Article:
September 11, 2001 was supposed to be Peter Rosie's day off.
Rosie was currently in his eighth year of service as a paramedic with the New York Fire Department where his station served the residents of New York's Harlem community. A sudden phone call from his girlfriend instructing him to turn on the TV; and his life, as well as that of millions of others from the around the world, would be changed forever.
"I saw the first plane hit (the North Tower) on the TV. We had a small TV so you couldn't make out the magnitude of it," Rosie recalled of the terrorists attacks that struck New York's World Trade Center on Sept. 11, 2001, and took more than 3,000 lives. "All I had to do was walk one flight to the roof and then I saw the second (plane) hit in front of me. My first thought was 'I better go to work.'"
The Scotland native who had previously served in the U.S. Army and later the British Army before joining the fire department then hopped on his son's bicycle to report to Bellevue Hospital Center. Throughout the following weeks the facility would be one of New York's busiest centers to treat the wounded and later assist with identifying the deceased.
Within 10 minutes Rosie was handed a two-way radio and assigned to a partner and an ambulance for assistance at the World Trade Center.
"They threw a radio at me and said 'Here's your partner' and we started going down (to the WTC),"he recalled. "All I knew was it was bad."
He would soon be a first-hand witness to the sheer magnitude and danger of the day's tragic events when his ambulance began to arrive on the scene just as the South Tower (the first of the two towers to collapse) began to fall and nearly struck his ambulance.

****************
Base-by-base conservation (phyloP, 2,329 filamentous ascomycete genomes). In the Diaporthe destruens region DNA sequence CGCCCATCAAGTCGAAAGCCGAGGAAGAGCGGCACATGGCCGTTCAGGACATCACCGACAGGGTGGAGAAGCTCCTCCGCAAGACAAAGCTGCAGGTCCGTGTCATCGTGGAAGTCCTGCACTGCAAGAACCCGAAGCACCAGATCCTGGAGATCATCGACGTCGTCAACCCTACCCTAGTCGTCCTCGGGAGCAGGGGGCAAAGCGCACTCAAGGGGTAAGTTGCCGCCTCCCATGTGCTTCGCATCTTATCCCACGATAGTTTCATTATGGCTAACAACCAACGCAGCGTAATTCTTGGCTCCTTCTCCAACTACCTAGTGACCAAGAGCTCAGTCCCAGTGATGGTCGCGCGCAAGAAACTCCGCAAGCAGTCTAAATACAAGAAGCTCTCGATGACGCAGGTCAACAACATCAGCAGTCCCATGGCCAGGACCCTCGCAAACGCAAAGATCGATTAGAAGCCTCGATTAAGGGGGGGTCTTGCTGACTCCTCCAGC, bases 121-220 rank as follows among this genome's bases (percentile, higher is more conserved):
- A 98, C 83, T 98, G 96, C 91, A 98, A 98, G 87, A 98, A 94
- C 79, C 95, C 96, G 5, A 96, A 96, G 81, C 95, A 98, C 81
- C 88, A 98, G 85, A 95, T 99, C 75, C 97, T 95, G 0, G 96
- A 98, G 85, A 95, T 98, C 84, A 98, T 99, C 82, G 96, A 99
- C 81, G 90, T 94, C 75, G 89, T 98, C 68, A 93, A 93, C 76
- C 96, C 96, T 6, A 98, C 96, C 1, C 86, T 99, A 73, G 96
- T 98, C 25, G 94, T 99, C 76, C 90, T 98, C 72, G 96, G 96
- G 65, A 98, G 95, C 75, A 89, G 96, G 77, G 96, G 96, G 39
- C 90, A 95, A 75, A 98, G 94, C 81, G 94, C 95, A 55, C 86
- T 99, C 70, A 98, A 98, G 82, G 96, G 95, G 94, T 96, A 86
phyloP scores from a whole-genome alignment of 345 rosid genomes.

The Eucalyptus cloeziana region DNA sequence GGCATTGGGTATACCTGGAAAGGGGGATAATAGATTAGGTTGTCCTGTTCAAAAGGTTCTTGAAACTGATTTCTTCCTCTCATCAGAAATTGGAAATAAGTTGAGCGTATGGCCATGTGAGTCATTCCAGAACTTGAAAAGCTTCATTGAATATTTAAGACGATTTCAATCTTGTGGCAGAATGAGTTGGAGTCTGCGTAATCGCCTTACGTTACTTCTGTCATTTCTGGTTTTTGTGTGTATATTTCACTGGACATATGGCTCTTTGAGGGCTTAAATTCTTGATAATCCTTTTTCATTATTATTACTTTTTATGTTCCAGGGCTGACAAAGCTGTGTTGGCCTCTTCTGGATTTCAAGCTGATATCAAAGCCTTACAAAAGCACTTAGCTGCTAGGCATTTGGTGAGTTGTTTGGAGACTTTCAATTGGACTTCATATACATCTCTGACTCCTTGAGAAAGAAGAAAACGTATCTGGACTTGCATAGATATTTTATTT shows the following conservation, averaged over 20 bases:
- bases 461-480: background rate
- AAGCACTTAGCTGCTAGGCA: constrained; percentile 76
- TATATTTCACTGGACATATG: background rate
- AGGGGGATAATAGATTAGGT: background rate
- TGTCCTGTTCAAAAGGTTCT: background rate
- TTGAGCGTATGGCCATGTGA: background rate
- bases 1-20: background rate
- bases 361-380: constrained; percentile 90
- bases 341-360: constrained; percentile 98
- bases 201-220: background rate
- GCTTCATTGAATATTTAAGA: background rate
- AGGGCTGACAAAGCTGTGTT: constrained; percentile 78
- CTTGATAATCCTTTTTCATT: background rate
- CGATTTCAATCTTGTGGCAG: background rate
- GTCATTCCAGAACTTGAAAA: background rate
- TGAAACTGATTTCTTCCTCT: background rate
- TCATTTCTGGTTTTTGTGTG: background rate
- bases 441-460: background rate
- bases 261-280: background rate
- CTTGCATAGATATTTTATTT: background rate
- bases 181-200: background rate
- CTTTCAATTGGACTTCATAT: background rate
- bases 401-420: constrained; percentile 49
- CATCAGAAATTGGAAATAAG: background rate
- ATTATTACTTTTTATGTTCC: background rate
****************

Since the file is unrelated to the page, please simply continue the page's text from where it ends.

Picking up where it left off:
"We were driving into it as it was coming down. We're talking seconds. If we had been a little bit earlier -- goner. Then, it just went black."
Rosie recalled that the closer they traveled to what is now respectably known as "Ground Zero" the harder it became for one to keep their bearings and a clear eye sight due to the amount of smoke and falling debris. The first patients he would assist included a police officer suffering from a heart attack and victim who had lost a limb. The sight of them emerging from the smoke and ashes remain engrained in his memory.
"It was that first transport that was the worse," he said. "We backed up into Bellevue and there's just a sea of scrubs, just people waiting because there really wasn't that many units bringing anything significant in (yet)."
When he returned to the site, the second tower had also collapsed and he recalled how first responders were still attempting to establish a command post and a successful means of communications between emergency personnel.
"By that point, no one knew what was going on. We were hearing and getting all kinds of information. At one point we thought the Holland Tunnel was blown up."
Rosie recalls the rest of the day and ensuing night as operating on "auto-pilot" with numerous patient transports to the hospital and the treatment of an immense amount of respiratory distress and eye injuries.